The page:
Monday, September 16, 2019
Fire and drought on the New England
It’s very dry in Armidale. Sitting outside at the back table I look across an expanse of dead grass stretching to Queen Elizabeth Drive, the main drag to the University. Fortunately, it’s been close mowed. Otherwise I would be worried about fire hazard.
The fires at Bees Nest and at Tenterfield and Stanthorpe have attracted much attention. The Bees Nest fire has now burned over 90,000 hectares, so it’s a very big fire. News reports describe it as near Armidale. In fact, it’s some considerable distance away, north of Ebor, north-west of Dorrigo. A camp for firefighters has been established at the Dorrigo Polocrosse grounds.
Fire fighting efforts have been hindered by lack of water. In some cases, limited town supplies have had to be diverted to fire fighting. Armidale itself is relatively fortunate, although level 4 water restrictions have been imposed. The main dam, Malpas on the Gara River is 42.9% full, while the much smaller Puddledock and Dumaresq dams are at 70.7% and 58.6% respectively. Puddledock is reserved for emergency use including fire fighting. Malpas now supplies Guyra as well as Armidale. Guyra’s own dams also on the Gara River are very low.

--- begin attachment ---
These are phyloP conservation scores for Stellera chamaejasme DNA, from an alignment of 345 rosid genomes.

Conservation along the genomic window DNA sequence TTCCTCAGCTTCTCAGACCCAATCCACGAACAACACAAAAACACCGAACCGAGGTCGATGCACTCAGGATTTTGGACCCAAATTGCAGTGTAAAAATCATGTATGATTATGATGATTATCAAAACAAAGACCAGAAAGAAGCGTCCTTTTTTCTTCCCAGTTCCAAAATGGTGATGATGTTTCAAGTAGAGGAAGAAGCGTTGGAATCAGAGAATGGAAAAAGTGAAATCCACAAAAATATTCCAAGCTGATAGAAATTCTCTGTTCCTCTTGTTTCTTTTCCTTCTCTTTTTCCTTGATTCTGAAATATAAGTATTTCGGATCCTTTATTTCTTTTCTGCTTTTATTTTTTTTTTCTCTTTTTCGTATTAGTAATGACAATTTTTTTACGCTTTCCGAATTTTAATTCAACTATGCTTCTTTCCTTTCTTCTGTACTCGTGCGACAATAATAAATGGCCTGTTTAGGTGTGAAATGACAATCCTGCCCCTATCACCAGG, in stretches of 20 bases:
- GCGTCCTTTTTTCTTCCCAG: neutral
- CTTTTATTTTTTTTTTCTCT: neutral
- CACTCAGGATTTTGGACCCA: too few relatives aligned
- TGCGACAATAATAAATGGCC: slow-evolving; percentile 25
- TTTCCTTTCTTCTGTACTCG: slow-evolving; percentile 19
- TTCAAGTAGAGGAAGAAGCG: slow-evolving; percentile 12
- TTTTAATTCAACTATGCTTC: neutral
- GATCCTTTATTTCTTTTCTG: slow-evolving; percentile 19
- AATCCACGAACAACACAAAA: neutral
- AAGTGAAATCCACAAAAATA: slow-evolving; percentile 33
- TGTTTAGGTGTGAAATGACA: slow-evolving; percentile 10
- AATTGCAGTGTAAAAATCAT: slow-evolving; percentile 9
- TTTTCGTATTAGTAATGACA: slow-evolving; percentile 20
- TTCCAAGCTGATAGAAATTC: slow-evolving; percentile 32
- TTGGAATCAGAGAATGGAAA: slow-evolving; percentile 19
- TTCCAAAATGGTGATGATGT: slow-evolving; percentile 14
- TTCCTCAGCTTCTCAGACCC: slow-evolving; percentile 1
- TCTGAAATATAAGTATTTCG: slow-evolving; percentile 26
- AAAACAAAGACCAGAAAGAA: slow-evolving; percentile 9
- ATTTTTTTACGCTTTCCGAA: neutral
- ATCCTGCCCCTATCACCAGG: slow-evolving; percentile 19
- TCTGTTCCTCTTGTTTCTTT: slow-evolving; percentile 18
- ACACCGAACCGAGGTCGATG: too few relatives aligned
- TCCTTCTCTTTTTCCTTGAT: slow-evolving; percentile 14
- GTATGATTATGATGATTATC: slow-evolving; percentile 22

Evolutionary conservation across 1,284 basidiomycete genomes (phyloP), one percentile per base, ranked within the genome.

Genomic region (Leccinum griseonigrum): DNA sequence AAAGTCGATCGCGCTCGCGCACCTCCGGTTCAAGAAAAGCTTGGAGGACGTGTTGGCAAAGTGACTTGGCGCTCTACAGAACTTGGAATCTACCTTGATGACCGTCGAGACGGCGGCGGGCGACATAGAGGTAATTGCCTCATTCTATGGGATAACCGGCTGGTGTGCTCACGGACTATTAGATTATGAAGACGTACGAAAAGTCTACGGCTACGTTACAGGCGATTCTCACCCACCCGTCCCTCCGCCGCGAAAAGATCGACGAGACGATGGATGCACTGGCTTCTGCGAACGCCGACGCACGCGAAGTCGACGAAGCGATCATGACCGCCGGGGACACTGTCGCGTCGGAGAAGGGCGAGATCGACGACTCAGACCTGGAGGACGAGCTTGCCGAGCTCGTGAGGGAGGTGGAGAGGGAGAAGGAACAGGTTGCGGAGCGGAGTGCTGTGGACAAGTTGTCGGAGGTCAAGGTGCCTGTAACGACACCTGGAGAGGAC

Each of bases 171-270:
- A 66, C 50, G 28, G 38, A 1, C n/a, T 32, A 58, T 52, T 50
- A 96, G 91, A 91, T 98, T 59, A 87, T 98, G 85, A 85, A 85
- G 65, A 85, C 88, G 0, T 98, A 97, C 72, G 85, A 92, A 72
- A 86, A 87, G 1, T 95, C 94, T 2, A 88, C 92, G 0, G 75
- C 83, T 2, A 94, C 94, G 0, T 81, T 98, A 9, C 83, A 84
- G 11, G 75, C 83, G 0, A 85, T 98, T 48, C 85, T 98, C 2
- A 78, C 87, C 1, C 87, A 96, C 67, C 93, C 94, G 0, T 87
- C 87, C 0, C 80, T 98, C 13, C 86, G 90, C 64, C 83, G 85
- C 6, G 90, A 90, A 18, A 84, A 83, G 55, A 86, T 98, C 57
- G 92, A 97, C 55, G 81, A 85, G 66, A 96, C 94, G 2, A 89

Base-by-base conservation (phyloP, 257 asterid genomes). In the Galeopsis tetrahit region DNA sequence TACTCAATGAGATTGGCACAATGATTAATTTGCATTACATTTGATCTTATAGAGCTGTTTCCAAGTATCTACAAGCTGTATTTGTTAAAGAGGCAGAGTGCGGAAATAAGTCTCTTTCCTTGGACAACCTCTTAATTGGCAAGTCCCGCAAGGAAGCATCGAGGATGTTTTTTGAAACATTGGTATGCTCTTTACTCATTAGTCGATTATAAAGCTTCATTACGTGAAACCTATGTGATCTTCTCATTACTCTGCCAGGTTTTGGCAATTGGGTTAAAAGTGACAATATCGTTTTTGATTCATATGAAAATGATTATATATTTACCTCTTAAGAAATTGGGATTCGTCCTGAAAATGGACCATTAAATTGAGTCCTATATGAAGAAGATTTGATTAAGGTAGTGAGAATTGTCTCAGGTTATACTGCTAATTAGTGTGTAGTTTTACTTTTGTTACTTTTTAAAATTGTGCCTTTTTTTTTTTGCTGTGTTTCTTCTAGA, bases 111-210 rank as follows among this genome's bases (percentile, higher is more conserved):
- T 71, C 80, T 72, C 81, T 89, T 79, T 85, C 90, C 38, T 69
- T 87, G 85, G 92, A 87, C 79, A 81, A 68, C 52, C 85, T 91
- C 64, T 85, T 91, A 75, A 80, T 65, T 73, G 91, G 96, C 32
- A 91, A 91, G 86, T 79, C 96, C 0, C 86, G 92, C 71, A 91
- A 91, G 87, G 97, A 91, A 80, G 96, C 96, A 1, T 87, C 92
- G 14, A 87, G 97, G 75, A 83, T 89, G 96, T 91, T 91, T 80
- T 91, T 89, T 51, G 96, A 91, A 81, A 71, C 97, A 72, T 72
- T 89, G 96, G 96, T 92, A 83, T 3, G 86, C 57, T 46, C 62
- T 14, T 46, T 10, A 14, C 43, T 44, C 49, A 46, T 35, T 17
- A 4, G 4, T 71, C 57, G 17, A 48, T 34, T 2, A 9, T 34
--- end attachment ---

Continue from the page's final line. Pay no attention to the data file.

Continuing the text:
The streams in this immediate area including Gara flow east and have generally wetter catchments than the westerly flowing streams that form part of the Northern Darling Basin. Rainfall declines across the Tablelands from east to west. While it’s dry on the eastern portion of the Tablelands, it’s even drier in the west.
While I accept the statistics that suggest that this may be a record dry spell, I struggle a little with some of the hyperbole, mainly because I have seen so many droughts. Certainly it is very dry and will remain so until we get decent rain.